The arrival of the coronavirus in spring 2020 shook the world in ways few would have believed a year earlier.
Retailers were front and center once the pandemic took hold, forced to contend with rapidly changing consumer behavior and safety protocols throughout the supply chain.
From consumer stockpiling and empty shelves to social distancing and online ordering, Canadian retailers and Metro BB #:116082—like all the rest—had to adjust quickly. Most were rewarded with an unprecedented boost in sales as restaurants shuttered and consumers were forced to cook and eat at home.
The most dramatic change in consumer behavior, however, was the adoption of online grocery shopping.
Online sales soared but the surge in orders and boom in store pickups and home delivery left supermarkets across North America scrambling to meet the new normal.
Between 2019 and 2021, Metro’s online sales rose more than fivefold. In response, the grocer opened both a dark store and multiple hub stores to concentrate on fulfilling online orders.
Metro expanded click-and-collect service to 180 stores last year. It also partnered with Cornershop by Uber Eats to provide same-day, one- to two-hour delivery in both Quebec and Ontario and extended the service to Super C stores.
The return of consumers to in-store shopping last year, however, did not curtail Metro’s online orders—sales have continued to grow, but at a slower pace.
Grocers have sought to ramp up fast, seamless, and accurate online shopping, store pickup, and home delivery. Some have had greater success than others.
“The question has been buy, build, or bridge? Should retailers make an acquisition, build internally, or bridge? The most successful are doing all three,” says Carol Spieckerman, president of Spieckerman Retail in Bentonville, AR Eric La Flèche, Metro’s CEO.
At look at several retailers and grocers reveals variations on Spieckerman’s observation. Walmart, for example, took a hard look at its capabilities that prompted a C$3.5 billion investment in Canada, including $110 million to expand fulfillment facilities within its supercenters.
Walmart’s Vaughn, ON hybrid store includes a 10,000-square-foot omnichannel fulfillment space—the largest of any Walmart in Canada. It can fulfill as many as eight times the online orders of an average Walmart store.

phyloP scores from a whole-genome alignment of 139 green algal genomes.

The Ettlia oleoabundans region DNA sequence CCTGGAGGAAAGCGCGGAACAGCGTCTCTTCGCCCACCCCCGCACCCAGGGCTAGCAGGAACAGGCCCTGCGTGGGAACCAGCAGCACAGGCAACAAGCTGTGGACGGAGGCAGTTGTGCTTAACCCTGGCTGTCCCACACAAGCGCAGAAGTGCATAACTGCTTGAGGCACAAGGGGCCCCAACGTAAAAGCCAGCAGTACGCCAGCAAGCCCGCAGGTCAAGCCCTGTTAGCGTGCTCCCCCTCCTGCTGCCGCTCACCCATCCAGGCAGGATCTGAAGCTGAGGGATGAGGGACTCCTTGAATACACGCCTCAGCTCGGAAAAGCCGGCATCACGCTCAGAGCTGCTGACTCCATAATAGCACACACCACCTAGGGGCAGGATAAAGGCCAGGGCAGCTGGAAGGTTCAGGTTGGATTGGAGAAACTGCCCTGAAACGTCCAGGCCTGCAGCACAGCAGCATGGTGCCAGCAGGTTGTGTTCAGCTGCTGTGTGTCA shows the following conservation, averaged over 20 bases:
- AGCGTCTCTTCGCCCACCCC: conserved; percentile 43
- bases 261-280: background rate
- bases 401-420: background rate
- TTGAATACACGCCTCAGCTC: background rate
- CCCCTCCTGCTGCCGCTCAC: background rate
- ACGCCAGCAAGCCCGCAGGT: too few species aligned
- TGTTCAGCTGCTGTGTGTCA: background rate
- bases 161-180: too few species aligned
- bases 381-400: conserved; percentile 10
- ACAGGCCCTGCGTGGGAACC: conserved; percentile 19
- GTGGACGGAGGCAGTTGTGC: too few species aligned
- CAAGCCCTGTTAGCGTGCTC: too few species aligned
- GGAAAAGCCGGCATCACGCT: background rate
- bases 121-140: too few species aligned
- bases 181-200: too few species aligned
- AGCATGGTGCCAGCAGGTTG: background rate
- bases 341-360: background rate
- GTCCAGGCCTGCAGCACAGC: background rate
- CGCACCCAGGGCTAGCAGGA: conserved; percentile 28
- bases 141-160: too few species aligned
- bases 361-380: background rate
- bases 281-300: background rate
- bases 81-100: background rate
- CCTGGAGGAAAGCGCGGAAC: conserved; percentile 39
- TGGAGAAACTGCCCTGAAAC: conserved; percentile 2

Loblaw reportedly plans to invest $6 billion to improve its in-store and digital operations. In 2020 the company fast-tracked construction of a planned robotics-driven micro-fulfillment center in a Real Canadian Superstore in greater Toronto to fill PC Express orders from nearby stores.
For its part, Sobeys invested $100 million to build a separate automated fulfillment warehouse, powered by Ocado Group PLC’s technology, for its Voilà home delivery service. Others are under construction in Montreal and Calgary.
According to Eric La Flèche, Metro’s CEO, Metro is on track.
“We’re very confident in our model: dark store for the larger urban areas, the hub stores for the medium-density areas where we can have delivery, and click-and-collect in the rest of our stores,” he detailed last August in an analyst conference call.
Metro’s first dark store was opened last June to serve online customers in Montreal, replacing three smaller hub stores. The company characterized the 100,000-square-foot facility as the “next phase of our omnichannel strategy.”
The dark store includes on-site butchers and produce handlers. The centralized location is designed to offer more delivery windows to customers and improve operating efficiencies, including order accuracy. The company has plans to open a dark store in Toronto.
“Our strategy is providing operational flexibility and, we believe, is well adapted to our local market and demand growth,” La Flèche shared in November. “When fully deployed in 2023, our online service will be available to 85 percent of the population of Quebec and Ontario.”
This is an excerpt from the Canada Supplement to the March/April 2022 issue of Produce Blueprints Magazine. Click here to read the whole supplement.